Then there was just darkness. For a really long time. And most unfortunately for me, the only flight I was able to get any sleep on was that first one. So for seven long hours to Paris, I was awake. It's time like that in which I really hate traveling alone. But as the tiny plane on the Google map flew over the island of Jersey, then Rouen and finally landed in Paris, I gained a tiny second (or third or fourth) wind.

I booked it off the plane. Given that I only had a purse for a carry-on, I knew where I was going, confident enough with the language, I felt like a local already. Getting to Immigration and baggage claim was a bit of a walk (with a moving sidewalk), and the baggage claim area at CDG Terminal One was the most bizarre room I've ever seen in an airport. (Maybe ever.) I thought I walked into a giant hamster maze for adults. There were tubes with escalators going every direction. Fortunately for me, there were again more EU citizens on the plane than non-EU citizens, so I zoomed through Immigration, and my bag turned out to be the fifth one to roll down the conveyor belt. After a few "excusez-moi"s, I grabbed my bag and power-walked for the AirTrain to take me to CDG Terminal 2, where the SNCF-TGV station is.

Turns out I didn't have to walk so fast since the first and next train to Lille wasn't leaving for another 45 minutes. Not to mention that since I now have a French bank card compared to when I first arrived, I was able to buy my ticket from the SNCF kiosk (since my card has a chip) and not have to wait in the INSANE line at the ticket counter. After waiting a bit to see which platform would be announced and checking my email on my iPhone (it felt so good to have internet on my cell phone everywhere again), the voie (platform) was posted on the board.

I was about to take the elevator down, when I ran into Liz Louie! France is turning out to be a small place. After a long voyage and leaving home after the holidays, I was already a little down-trodden, so it felt good to see a familiar, friendly face. She was taking the train back to Lille after a trip down south, so we caught up with Vacances de Noël stories while waiting for the TGV to approach. However, we had to sit in different cars since we bought our tickets separately. When I found my seat, it was the most bizarre part of a TGV train I'd ever seen. It must have been the first class car's coat or luggage closet before, since it was part of the first class car, but there were only a handful of seats, and most of them aligned flat against the wall like a subway car.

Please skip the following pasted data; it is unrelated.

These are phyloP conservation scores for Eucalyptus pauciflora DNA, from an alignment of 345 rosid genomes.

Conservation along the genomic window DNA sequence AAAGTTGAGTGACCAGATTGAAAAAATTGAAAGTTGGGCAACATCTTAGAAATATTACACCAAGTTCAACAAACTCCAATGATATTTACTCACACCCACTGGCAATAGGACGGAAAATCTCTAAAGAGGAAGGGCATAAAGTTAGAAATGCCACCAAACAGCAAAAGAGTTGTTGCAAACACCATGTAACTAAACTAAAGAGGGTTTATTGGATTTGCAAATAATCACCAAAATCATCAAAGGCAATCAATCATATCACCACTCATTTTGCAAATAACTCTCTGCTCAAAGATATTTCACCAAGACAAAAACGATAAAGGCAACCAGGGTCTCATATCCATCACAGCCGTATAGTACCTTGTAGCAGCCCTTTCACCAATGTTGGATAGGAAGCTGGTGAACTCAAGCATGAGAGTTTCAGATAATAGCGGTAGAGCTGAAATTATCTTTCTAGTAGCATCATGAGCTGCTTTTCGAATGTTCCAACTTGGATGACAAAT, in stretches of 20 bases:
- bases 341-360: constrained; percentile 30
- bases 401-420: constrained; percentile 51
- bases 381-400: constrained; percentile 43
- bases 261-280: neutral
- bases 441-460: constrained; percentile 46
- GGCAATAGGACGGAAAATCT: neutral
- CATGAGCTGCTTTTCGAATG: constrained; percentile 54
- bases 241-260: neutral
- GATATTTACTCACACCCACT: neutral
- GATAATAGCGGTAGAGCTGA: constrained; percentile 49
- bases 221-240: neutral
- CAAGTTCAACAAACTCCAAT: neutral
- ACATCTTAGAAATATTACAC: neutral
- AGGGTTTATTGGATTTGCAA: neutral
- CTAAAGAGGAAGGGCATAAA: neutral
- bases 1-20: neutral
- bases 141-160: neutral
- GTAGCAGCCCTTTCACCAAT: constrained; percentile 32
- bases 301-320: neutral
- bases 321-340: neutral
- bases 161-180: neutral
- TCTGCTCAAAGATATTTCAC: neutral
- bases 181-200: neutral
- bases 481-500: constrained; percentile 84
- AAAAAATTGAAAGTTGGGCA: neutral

When I landed in France, it was still dark, at about 7:0o AM CST. Now that it was closer to 9:00 AM, the sun was rising over the snow-covered valleys and farms that I passed on my trip to the airport in December. Except this time there was actual sun. I dare say that it was one of the most beautiful days I have ever seen and experienced in France. Unfortunately for me, I was too tired to appreciate any of it.

After my train arrived at Gare Lille Europe, I dragged my little brown suitcase over to Gare Lille Flandres, where there was the one direct train of the day to Montreuil, leaving at 11:30 AM. I sat in the waiting area reading my book, while vagrants were walking in and out (out because the station guards were constantly checking on them). Considering it was freezing outside (literally), I felt really awful for them since they weren't causing any trouble and not asking anyone for money, just trying to sit inside and escape the wind chill.

Finally, my train to Montreuil was announced, I got up and on to the last part of my voyage. I had the hardest time trying to stay awake. My eyelids felt like hard stones and I couldn't lift them anymore. But I was more afraid of falling asleep and waking up at the train's terminus: Calais. (I'm not afraid of Calais; it's just really far past where I needed to be.) The sunshine was absolutely gorgeous, and I'd normally give anything to have such a nice view from the train. At about 1:30 PM, the TER finally pulled up to Gare Montreuil-Sur-Mer, after which I dragged my suitcase up the giant hill, past the ramparts, through the cobblestone village streets, into the very empty Grand Place and then up the stairs to my studio.

The bizarre feeling upon walking into my studio was: it was like I never left or went anywhere. I was back in some surreal dream. Is it because it's France? A tiny village in the middle of nowhere? Such a contrast from New York or San Francisco? I don't think there are as many contrasts between French and American cultures as some people might think (or like to admit, on either side), but maybe I've really adjusted to living here.

The downside to being back: I had jetlag for over a week.

The Brooklyn of Lille